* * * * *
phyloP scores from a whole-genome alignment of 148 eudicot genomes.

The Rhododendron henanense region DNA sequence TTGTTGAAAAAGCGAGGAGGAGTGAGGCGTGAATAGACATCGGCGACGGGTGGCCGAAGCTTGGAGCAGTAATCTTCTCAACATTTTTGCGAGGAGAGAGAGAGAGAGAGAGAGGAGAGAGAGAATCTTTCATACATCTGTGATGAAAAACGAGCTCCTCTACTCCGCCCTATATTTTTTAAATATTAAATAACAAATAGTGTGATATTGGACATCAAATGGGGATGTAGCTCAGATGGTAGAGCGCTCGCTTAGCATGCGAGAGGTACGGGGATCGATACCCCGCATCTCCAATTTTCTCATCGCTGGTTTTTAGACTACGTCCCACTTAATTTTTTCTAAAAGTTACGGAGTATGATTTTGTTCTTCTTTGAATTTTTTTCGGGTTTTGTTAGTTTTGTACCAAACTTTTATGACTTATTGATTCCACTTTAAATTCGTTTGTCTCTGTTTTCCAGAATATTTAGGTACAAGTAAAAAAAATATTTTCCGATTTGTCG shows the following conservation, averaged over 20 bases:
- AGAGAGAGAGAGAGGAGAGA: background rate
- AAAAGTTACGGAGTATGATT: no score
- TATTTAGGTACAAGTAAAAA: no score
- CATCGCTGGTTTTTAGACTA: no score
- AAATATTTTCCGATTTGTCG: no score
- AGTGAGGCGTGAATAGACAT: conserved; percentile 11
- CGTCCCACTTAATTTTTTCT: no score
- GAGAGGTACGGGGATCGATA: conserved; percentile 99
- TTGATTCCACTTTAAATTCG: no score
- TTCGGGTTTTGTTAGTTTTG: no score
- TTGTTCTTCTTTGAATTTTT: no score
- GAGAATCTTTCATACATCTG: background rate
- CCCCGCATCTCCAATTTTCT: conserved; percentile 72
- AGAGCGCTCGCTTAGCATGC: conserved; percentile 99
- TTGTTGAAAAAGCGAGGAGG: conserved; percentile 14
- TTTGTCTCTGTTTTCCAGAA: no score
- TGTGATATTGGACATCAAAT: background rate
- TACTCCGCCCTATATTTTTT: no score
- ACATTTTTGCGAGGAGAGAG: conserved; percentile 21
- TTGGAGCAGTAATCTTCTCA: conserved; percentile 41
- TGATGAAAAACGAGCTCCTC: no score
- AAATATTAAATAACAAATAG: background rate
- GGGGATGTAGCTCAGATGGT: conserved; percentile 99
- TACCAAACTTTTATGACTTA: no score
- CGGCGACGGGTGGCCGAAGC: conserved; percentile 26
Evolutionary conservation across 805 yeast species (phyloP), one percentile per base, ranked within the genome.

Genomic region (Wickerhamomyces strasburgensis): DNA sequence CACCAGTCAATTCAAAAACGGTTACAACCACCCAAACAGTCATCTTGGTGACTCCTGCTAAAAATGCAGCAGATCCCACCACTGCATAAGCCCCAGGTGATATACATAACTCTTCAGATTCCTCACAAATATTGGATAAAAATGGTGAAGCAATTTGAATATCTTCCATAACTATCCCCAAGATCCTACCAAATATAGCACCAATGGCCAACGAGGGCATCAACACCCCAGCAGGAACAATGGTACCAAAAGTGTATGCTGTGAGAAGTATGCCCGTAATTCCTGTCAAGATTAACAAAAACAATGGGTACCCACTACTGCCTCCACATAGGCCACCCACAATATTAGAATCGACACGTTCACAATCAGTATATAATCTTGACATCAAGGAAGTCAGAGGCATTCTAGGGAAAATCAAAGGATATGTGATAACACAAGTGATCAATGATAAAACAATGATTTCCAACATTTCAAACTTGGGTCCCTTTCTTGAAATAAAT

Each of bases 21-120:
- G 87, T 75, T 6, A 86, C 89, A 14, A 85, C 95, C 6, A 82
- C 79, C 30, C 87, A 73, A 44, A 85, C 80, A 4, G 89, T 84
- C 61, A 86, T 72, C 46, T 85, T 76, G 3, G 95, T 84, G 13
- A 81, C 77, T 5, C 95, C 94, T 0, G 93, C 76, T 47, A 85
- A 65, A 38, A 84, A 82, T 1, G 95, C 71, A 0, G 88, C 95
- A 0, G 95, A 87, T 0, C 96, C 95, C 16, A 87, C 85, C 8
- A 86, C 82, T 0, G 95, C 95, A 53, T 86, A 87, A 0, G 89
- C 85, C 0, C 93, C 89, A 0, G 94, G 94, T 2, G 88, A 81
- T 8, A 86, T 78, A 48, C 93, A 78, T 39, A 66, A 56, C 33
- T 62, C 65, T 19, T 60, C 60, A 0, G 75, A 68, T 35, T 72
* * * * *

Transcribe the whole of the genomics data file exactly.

phyloP scores from a whole-genome alignment of 148 eudicot genomes.

The Rhododendron henanense region DNA sequence TTGTTGAAAAAGCGAGGAGGAGTGAGGCGTGAATAGACATCGGCGACGGGTGGCCGAAGCTTGGAGCAGTAATCTTCTCAACATTTTTGCGAGGAGAGAGAGAGAGAGAGAGAGGAGAGAGAGAATCTTTCATACATCTGTGATGAAAAACGAGCTCCTCTACTCCGCCCTATATTTTTTAAATATTAAATAACAAATAGTGTGATATTGGACATCAAATGGGGATGTAGCTCAGATGGTAGAGCGCTCGCTTAGCATGCGAGAGGTACGGGGATCGATACCCCGCATCTCCAATTTTCTCATCGCTGGTTTTTAGACTACGTCCCACTTAATTTTTTCTAAAAGTTACGGAGTATGATTTTGTTCTTCTTTGAATTTTTTTCGGGTTTTGTTAGTTTTGTACCAAACTTTTATGACTTATTGATTCCACTTTAAATTCGTTTGTCTCTGTTTTCCAGAATATTTAGGTACAAGTAAAAAAAATATTTTCCGATTTGTCG shows the following conservation, averaged over 20 bases:
- AGAGAGAGAGAGAGGAGAGA: background rate
- AAAAGTTACGGAGTATGATT: no score
- TATTTAGGTACAAGTAAAAA: no score
- CATCGCTGGTTTTTAGACTA: no score
- AAATATTTTCCGATTTGTCG: no score
- AGTGAGGCGTGAATAGACAT: conserved; percentile 11
- CGTCCCACTTAATTTTTTCT: no score
- GAGAGGTACGGGGATCGATA: conserved; percentile 99
- TTGATTCCACTTTAAATTCG: no score
- TTCGGGTTTTGTTAGTTTTG: no score
- TTGTTCTTCTTTGAATTTTT: no score
- GAGAATCTTTCATACATCTG: background rate
- CCCCGCATCTCCAATTTTCT: conserved; percentile 72
- AGAGCGCTCGCTTAGCATGC: conserved; percentile 99
- TTGTTGAAAAAGCGAGGAGG: conserved; percentile 14
- TTTGTCTCTGTTTTCCAGAA: no score
- TGTGATATTGGACATCAAAT: background rate
- TACTCCGCCCTATATTTTTT: no score
- ACATTTTTGCGAGGAGAGAG: conserved; percentile 21
- TTGGAGCAGTAATCTTCTCA: conserved; percentile 41
- TGATGAAAAACGAGCTCCTC: no score
- AAATATTAAATAACAAATAG: background rate
- GGGGATGTAGCTCAGATGGT: conserved; percentile 99
- TACCAAACTTTTATGACTTA: no score
- CGGCGACGGGTGGCCGAAGC: conserved; percentile 26
Evolutionary conservation across 805 yeast species (phyloP), one percentile per base, ranked within the genome.

Genomic region (Wickerhamomyces strasburgensis): DNA sequence CACCAGTCAATTCAAAAACGGTTACAACCACCCAAACAGTCATCTTGGTGACTCCTGCTAAAAATGCAGCAGATCCCACCACTGCATAAGCCCCAGGTGATATACATAACTCTTCAGATTCCTCACAAATATTGGATAAAAATGGTGAAGCAATTTGAATATCTTCCATAACTATCCCCAAGATCCTACCAAATATAGCACCAATGGCCAACGAGGGCATCAACACCCCAGCAGGAACAATGGTACCAAAAGTGTATGCTGTGAGAAGTATGCCCGTAATTCCTGTCAAGATTAACAAAAACAATGGGTACCCACTACTGCCTCCACATAGGCCACCCACAATATTAGAATCGACACGTTCACAATCAGTATATAATCTTGACATCAAGGAAGTCAGAGGCATTCTAGGGAAAATCAAAGGATATGTGATAACACAAGTGATCAATGATAAAACAATGATTTCCAACATTTCAAACTTGGGTCCCTTTCTTGAAATAAAT

Each of bases 21-120:
- G 87, T 75, T 6, A 86, C 89, A 14, A 85, C 95, C 6, A 82
- C 79, C 30, C 87, A 73, A 44, A 85, C 80, A 4, G 89, T 84
- C 61, A 86, T 72, C 46, T 85, T 76, G 3, G 95, T 84, G 13
- A 81, C 77, T 5, C 95, C 94, T 0, G 93, C 76, T 47, A 85
- A 65, A 38, A 84, A 82, T 1, G 95, C 71, A 0, G 88, C 95
- A 0, G 95, A 87, T 0, C 96, C 95, C 16, A 87, C 85, C 8
- A 86, C 82, T 0, G 95, C 95, A 53, T 86, A 87, A 0, G 89
- C 85, C 0, C 93, C 89, A 0, G 94, G 94, T 2, G 88, A 81
- T 8, A 86, T 78, A 48, C 93, A 78, T 39, A 66, A 56, C 33
- T 62, C 65, T 19, T 60, C 60, A 0, G 75, A 68, T 35, T 72